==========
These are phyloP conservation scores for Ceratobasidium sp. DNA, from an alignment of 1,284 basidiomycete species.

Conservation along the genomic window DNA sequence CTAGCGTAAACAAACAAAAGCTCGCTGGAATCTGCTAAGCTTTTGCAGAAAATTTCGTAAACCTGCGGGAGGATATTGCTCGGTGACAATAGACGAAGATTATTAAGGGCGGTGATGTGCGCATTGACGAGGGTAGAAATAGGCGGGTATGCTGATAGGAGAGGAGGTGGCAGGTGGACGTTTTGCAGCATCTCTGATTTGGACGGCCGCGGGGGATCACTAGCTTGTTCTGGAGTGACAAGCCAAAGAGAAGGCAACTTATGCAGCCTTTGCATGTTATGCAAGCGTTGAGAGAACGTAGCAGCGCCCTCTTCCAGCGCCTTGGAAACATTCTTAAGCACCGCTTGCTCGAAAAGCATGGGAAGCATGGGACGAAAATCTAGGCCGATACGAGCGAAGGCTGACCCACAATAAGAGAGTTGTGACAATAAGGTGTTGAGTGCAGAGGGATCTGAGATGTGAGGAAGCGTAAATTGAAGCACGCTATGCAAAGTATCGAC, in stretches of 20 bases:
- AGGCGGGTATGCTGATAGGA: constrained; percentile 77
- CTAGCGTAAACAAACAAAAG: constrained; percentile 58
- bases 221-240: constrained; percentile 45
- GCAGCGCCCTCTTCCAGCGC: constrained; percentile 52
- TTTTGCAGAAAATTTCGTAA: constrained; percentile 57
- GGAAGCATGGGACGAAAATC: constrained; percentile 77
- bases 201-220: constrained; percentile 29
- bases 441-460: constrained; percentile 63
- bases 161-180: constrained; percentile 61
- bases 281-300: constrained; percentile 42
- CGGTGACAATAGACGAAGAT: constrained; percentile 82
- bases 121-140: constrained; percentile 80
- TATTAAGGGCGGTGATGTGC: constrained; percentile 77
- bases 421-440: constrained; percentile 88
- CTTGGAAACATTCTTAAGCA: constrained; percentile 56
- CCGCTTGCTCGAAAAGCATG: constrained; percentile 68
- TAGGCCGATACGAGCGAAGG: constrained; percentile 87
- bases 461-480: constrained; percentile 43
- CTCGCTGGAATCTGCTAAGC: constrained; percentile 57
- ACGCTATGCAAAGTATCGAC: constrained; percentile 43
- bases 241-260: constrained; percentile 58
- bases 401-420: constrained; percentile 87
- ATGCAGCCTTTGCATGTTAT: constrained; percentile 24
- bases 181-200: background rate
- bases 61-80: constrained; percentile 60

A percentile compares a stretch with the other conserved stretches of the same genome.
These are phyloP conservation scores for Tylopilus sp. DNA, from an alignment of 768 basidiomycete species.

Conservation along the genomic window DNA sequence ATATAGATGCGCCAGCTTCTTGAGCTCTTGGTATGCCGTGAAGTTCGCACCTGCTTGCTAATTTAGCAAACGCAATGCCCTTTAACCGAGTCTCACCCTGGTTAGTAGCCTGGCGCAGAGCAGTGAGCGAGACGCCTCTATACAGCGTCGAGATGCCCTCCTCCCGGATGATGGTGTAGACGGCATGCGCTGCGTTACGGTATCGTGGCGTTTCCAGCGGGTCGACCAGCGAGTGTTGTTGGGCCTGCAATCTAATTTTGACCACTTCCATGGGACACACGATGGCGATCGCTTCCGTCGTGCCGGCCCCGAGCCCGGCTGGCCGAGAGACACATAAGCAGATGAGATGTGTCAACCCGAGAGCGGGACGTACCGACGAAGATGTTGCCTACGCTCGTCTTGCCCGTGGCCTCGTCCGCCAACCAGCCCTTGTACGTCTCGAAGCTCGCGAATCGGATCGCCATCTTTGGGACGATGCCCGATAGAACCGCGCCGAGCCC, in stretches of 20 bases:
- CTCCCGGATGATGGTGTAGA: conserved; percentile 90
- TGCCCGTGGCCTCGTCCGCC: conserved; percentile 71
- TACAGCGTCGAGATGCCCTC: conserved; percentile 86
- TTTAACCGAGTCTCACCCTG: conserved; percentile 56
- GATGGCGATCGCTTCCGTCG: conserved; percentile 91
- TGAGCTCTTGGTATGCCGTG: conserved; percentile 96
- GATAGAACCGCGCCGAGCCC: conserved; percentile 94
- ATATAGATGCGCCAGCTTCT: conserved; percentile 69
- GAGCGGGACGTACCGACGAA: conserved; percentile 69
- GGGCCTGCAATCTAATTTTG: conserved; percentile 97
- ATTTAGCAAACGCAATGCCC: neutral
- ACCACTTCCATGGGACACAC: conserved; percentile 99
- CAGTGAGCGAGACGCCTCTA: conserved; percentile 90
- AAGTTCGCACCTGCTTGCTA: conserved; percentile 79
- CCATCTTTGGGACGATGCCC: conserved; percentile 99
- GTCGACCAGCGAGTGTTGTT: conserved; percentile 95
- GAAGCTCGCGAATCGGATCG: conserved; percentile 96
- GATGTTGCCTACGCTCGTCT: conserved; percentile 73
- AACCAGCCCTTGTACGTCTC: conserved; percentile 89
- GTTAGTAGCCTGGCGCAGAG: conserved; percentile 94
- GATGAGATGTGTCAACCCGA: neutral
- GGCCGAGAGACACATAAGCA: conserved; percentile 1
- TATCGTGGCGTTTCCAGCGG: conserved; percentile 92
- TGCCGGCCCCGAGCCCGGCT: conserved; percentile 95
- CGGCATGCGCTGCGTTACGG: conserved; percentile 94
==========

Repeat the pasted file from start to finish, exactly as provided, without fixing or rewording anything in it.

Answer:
These are phyloP conservation scores for Ceratobasidium sp. DNA, from an alignment of 1,284 basidiomycete species.

Conservation along the genomic window DNA sequence CTAGCGTAAACAAACAAAAGCTCGCTGGAATCTGCTAAGCTTTTGCAGAAAATTTCGTAAACCTGCGGGAGGATATTGCTCGGTGACAATAGACGAAGATTATTAAGGGCGGTGATGTGCGCATTGACGAGGGTAGAAATAGGCGGGTATGCTGATAGGAGAGGAGGTGGCAGGTGGACGTTTTGCAGCATCTCTGATTTGGACGGCCGCGGGGGATCACTAGCTTGTTCTGGAGTGACAAGCCAAAGAGAAGGCAACTTATGCAGCCTTTGCATGTTATGCAAGCGTTGAGAGAACGTAGCAGCGCCCTCTTCCAGCGCCTTGGAAACATTCTTAAGCACCGCTTGCTCGAAAAGCATGGGAAGCATGGGACGAAAATCTAGGCCGATACGAGCGAAGGCTGACCCACAATAAGAGAGTTGTGACAATAAGGTGTTGAGTGCAGAGGGATCTGAGATGTGAGGAAGCGTAAATTGAAGCACGCTATGCAAAGTATCGAC, in stretches of 20 bases:
- AGGCGGGTATGCTGATAGGA: constrained; percentile 77
- CTAGCGTAAACAAACAAAAG: constrained; percentile 58
- bases 221-240: constrained; percentile 45
- GCAGCGCCCTCTTCCAGCGC: constrained; percentile 52
- TTTTGCAGAAAATTTCGTAA: constrained; percentile 57
- GGAAGCATGGGACGAAAATC: constrained; percentile 77
- bases 201-220: constrained; percentile 29
- bases 441-460: constrained; percentile 63
- bases 161-180: constrained; percentile 61
- bases 281-300: constrained; percentile 42
- CGGTGACAATAGACGAAGAT: constrained; percentile 82
- bases 121-140: constrained; percentile 80
- TATTAAGGGCGGTGATGTGC: constrained; percentile 77
- bases 421-440: constrained; percentile 88
- CTTGGAAACATTCTTAAGCA: constrained; percentile 56
- CCGCTTGCTCGAAAAGCATG: constrained; percentile 68
- TAGGCCGATACGAGCGAAGG: constrained; percentile 87
- bases 461-480: constrained; percentile 43
- CTCGCTGGAATCTGCTAAGC: constrained; percentile 57
- ACGCTATGCAAAGTATCGAC: constrained; percentile 43
- bases 241-260: constrained; percentile 58
- bases 401-420: constrained; percentile 87
- ATGCAGCCTTTGCATGTTAT: constrained; percentile 24
- bases 181-200: background rate
- bases 61-80: constrained; percentile 60

A percentile compares a stretch with the other conserved stretches of the same genome.
These are phyloP conservation scores for Tylopilus sp. DNA, from an alignment of 768 basidiomycete species.

Conservation along the genomic window DNA sequence ATATAGATGCGCCAGCTTCTTGAGCTCTTGGTATGCCGTGAAGTTCGCACCTGCTTGCTAATTTAGCAAACGCAATGCCCTTTAACCGAGTCTCACCCTGGTTAGTAGCCTGGCGCAGAGCAGTGAGCGAGACGCCTCTATACAGCGTCGAGATGCCCTCCTCCCGGATGATGGTGTAGACGGCATGCGCTGCGTTACGGTATCGTGGCGTTTCCAGCGGGTCGACCAGCGAGTGTTGTTGGGCCTGCAATCTAATTTTGACCACTTCCATGGGACACACGATGGCGATCGCTTCCGTCGTGCCGGCCCCGAGCCCGGCTGGCCGAGAGACACATAAGCAGATGAGATGTGTCAACCCGAGAGCGGGACGTACCGACGAAGATGTTGCCTACGCTCGTCTTGCCCGTGGCCTCGTCCGCCAACCAGCCCTTGTACGTCTCGAAGCTCGCGAATCGGATCGCCATCTTTGGGACGATGCCCGATAGAACCGCGCCGAGCCC, in stretches of 20 bases:
- CTCCCGGATGATGGTGTAGA: conserved; percentile 90
- TGCCCGTGGCCTCGTCCGCC: conserved; percentile 71
- TACAGCGTCGAGATGCCCTC: conserved; percentile 86
- TTTAACCGAGTCTCACCCTG: conserved; percentile 56
- GATGGCGATCGCTTCCGTCG: conserved; percentile 91
- TGAGCTCTTGGTATGCCGTG: conserved; percentile 96
- GATAGAACCGCGCCGAGCCC: conserved; percentile 94
- ATATAGATGCGCCAGCTTCT: conserved; percentile 69
- GAGCGGGACGTACCGACGAA: conserved; percentile 69
- GGGCCTGCAATCTAATTTTG: conserved; percentile 97
- ATTTAGCAAACGCAATGCCC: neutral
- ACCACTTCCATGGGACACAC: conserved; percentile 99
- CAGTGAGCGAGACGCCTCTA: conserved; percentile 90
- AAGTTCGCACCTGCTTGCTA: conserved; percentile 79
- CCATCTTTGGGACGATGCCC: conserved; percentile 99
- GTCGACCAGCGAGTGTTGTT: conserved; percentile 95
- GAAGCTCGCGAATCGGATCG: conserved; percentile 96
- GATGTTGCCTACGCTCGTCT: conserved; percentile 73
- AACCAGCCCTTGTACGTCTC: conserved; percentile 89
- GTTAGTAGCCTGGCGCAGAG: conserved; percentile 94
- GATGAGATGTGTCAACCCGA: neutral
- GGCCGAGAGACACATAAGCA: conserved; percentile 1
- TATCGTGGCGTTTCCAGCGG: conserved; percentile 92
- TGCCGGCCCCGAGCCCGGCT: conserved; percentile 95
- CGGCATGCGCTGCGTTACGG: conserved; percentile 94